I have previously written about my experience with pregnancy loss, and I want to thank everyone for their love, support, and comments on that post.  I just found out that tomorrow, Wednesday, October 15 is Pregnancy and Infant Loss Remembrance Day.  The idea is that people all over the world will light a candle at 7pm their time and that it will create a Wave Of Light in support of those that are grieving the loss of a little one.  I think this is a lovely idea, especially since miscarriage can feel so very lonely. It is one day for all those who have lost a baby to know that they are not alone and that their little one is gone but not forgotten.  If you would like more details or have recently suffered a pregnancy loss, this site has some good resources:

I am planning on spending an hour or so in thought, meditation, and prayer around 7pm by lighting a candle and holding our Hufflepuff in my heart (it might be a little later since I will start whenever Curly and Flopsy go to bed.) I would like to pause here and say unequivocally that every single day I am grateful for Curly and Flopsy, they are amazing little people, the lights of my life, and I love them more than I ever dreamed possible.  Even as I remember the hufflepuff, I know that had he/she gone to term I would not have my twins.  So this is not a time of wishing that anything had gone differently, I believe that the Hufflepuff was never meant for this world.  It is just a chance to acknowledge the loss of a little one I never got to meet but loved from the moment I saw that heartbeat on the monitor.  If you would like to join me (and everyone else participating) that would be wonderful.  I would also like to go one step further and for that, I need your help.

I once had a therapist tell me that sometimes the best thing you can do for someone is to “hold a light for them.”  Meaning that you sit and quietly listen to and support them without interrupting, judging, or giving your opinion.  Just be a place they can talk and feel safe.  I think it can also mean just quietly be someone who understands and sends them positive energy.  I would like to hold a light for anyone that would like me to by including specific names of my friends, family, and internet friends into my thoughts while I actually physically hold my candle.  If you aren’t religious, don’t worry, my prayers in this case will consist of briefly speaking the name of the parent and/or baby (or nickname) and holding them in my heart and thoughts for a moment while sending love, healing, and light to the family.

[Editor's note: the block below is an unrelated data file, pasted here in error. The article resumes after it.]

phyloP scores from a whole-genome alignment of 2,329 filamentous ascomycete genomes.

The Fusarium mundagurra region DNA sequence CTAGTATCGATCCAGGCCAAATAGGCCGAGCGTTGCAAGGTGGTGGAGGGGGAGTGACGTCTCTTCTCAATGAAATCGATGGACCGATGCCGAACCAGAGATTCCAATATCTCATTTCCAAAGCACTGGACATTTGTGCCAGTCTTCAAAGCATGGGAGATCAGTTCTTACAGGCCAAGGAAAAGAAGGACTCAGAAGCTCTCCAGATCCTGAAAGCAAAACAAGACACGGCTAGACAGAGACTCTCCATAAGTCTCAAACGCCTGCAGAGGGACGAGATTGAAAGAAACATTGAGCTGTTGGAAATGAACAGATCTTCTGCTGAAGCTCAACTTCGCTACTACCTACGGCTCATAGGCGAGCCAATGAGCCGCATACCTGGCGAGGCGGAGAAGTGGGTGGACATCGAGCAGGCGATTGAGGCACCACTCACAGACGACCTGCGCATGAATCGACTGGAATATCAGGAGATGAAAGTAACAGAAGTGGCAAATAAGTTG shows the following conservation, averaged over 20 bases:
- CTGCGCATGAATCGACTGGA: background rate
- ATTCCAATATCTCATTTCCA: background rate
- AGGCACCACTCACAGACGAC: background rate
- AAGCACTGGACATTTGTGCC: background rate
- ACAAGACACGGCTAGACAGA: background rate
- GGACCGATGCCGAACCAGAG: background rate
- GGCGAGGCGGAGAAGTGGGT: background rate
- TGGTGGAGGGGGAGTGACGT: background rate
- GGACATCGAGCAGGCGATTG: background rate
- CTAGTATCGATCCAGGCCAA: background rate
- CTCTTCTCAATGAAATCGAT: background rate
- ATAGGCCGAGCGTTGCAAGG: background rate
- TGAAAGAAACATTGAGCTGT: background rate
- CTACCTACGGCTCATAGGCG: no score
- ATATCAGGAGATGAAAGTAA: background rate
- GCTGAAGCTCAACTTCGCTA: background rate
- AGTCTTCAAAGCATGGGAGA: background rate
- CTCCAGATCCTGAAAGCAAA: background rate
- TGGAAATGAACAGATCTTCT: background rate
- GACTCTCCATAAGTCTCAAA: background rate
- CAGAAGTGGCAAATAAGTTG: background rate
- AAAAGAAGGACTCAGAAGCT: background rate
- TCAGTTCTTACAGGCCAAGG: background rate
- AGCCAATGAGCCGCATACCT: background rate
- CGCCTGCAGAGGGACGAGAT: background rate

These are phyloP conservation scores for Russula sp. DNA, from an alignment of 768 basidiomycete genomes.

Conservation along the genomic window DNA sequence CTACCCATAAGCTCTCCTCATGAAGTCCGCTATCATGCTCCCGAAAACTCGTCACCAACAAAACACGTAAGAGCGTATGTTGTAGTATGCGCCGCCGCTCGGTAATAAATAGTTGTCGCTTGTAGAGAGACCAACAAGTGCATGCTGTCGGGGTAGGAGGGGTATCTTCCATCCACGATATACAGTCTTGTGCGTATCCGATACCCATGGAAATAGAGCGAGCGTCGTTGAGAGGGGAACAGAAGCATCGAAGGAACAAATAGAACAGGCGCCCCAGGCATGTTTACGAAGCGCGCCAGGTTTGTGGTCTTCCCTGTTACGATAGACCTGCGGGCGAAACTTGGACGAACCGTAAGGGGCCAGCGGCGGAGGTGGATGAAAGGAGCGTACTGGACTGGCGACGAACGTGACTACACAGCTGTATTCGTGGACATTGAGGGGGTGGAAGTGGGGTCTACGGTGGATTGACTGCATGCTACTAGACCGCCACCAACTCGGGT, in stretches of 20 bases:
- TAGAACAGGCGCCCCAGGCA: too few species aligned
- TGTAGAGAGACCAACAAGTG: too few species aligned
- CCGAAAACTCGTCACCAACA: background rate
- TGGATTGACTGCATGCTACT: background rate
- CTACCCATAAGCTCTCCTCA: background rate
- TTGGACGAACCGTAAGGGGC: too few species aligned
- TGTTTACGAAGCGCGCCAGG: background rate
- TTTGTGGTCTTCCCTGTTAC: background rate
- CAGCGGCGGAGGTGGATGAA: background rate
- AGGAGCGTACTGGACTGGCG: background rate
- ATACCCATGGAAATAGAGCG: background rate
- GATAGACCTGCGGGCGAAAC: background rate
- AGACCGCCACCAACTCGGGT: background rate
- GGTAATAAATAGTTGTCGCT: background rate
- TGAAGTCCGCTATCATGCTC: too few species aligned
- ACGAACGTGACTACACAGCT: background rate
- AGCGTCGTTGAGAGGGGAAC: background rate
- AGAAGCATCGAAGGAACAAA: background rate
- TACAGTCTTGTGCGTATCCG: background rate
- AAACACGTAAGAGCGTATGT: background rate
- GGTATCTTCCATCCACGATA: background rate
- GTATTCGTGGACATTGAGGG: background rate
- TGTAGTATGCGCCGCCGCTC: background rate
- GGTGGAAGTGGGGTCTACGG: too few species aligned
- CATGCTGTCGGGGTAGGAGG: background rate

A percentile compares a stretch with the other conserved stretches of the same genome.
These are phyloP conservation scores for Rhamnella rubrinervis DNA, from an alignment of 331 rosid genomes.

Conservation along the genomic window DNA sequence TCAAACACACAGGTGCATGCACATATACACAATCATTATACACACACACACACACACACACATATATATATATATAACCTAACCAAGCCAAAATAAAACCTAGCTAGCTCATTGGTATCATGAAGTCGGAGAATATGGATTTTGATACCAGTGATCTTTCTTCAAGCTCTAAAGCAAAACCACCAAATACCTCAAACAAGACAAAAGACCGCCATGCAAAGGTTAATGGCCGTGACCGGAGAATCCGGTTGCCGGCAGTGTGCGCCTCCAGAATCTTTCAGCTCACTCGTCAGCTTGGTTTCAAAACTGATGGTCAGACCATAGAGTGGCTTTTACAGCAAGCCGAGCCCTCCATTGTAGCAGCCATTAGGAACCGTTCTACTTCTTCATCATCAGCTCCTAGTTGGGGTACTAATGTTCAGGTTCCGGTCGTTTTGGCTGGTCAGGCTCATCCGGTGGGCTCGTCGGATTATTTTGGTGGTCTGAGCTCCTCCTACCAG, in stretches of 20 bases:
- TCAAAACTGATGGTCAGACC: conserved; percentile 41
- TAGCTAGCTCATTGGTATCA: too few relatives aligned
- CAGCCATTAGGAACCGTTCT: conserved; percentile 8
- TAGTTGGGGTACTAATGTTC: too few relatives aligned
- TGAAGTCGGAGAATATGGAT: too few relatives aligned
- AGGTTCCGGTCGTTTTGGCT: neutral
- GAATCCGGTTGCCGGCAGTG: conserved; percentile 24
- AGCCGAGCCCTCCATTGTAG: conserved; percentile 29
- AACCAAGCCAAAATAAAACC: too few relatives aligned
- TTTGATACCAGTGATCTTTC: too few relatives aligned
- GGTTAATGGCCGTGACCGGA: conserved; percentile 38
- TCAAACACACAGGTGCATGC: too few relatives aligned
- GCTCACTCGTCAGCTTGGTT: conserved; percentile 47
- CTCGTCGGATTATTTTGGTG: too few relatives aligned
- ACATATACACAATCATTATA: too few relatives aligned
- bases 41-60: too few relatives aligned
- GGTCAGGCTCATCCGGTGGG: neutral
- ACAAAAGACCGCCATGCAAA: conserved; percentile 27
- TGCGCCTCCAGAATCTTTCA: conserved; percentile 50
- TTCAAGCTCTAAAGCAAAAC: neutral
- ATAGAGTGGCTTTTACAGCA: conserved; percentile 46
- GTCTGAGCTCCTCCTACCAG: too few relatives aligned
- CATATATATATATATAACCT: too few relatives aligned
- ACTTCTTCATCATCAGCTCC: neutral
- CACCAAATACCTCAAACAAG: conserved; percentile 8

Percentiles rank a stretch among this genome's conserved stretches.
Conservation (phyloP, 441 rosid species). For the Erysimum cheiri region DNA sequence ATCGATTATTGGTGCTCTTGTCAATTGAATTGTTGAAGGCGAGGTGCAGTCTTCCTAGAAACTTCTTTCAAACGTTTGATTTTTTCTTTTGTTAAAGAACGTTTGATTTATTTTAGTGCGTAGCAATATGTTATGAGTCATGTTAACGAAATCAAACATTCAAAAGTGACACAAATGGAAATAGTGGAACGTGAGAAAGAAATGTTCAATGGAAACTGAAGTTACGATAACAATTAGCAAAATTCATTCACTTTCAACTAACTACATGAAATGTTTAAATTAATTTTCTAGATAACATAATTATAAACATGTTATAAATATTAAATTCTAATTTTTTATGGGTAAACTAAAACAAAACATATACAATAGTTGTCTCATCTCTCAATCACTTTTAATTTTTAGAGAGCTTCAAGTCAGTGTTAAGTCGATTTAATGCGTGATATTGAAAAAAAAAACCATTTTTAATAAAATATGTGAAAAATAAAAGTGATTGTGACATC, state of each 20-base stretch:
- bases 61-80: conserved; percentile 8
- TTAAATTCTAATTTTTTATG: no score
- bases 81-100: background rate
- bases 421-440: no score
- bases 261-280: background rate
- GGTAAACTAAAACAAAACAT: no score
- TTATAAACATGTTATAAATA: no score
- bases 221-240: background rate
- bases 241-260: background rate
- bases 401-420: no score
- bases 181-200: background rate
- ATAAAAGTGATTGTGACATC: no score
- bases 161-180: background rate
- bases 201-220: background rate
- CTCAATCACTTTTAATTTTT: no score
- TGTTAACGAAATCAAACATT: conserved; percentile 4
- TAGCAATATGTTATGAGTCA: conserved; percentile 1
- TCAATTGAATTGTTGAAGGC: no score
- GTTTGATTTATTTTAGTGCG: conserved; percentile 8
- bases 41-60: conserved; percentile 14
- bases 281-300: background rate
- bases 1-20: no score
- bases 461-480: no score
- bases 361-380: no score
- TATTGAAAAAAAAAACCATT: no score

If you have lost a little one of any age, or know someone who has, and would like me to send a little love your way, let me know by commenting with whatever info you want to share- your name (or pseudonym), the baby’s name (or nickname), how many weeks you were, part of your story, or a link to something you have written about this topic.  This is open to anyone who feels a pregnancy or infant loss: miscarriage, stillbirth, infant death, IVF babies that never grew, the miscarriage of a surrogate, or even if you terminated a pregnancy and want a little light shined your way, I am here for you.  My point is not to judge but to send a tiny bit of support in the best way I can think of.  You can comment here, on my Facebook page, on Twitter @natalieehowe, or if you prefer it to be private, at my email  And if you see these names and want to incorporate them into your own thoughts and prayers, or light a candle, or just send a little mental hug, I am sure that would be appreciated as well.  We who have lost a child in any form are a community who is here for each other, let’s remember that and give a little kindness to each other.

I'll hold a light for you

On October 15th, I’ll be holding a light for my Hufflepuff and I would be honored to hold one for you.

Being Brave Isn’t Pretending You’re Fine

“Gosh, it’s been so long!  How are you?”  I said to a friend I accidentally butt-dialed while trying to call someone else.

“Good…Well…OK… We were really excited because we were pregnant with twins, but then I had a miscarriage.”

And I paused.  Honestly, I was kind of shocked that she just led with that.  I mean, it had been over a year since we last spoke, and we aren’t even close friends.  That’s a pretty personal statement to just put out there.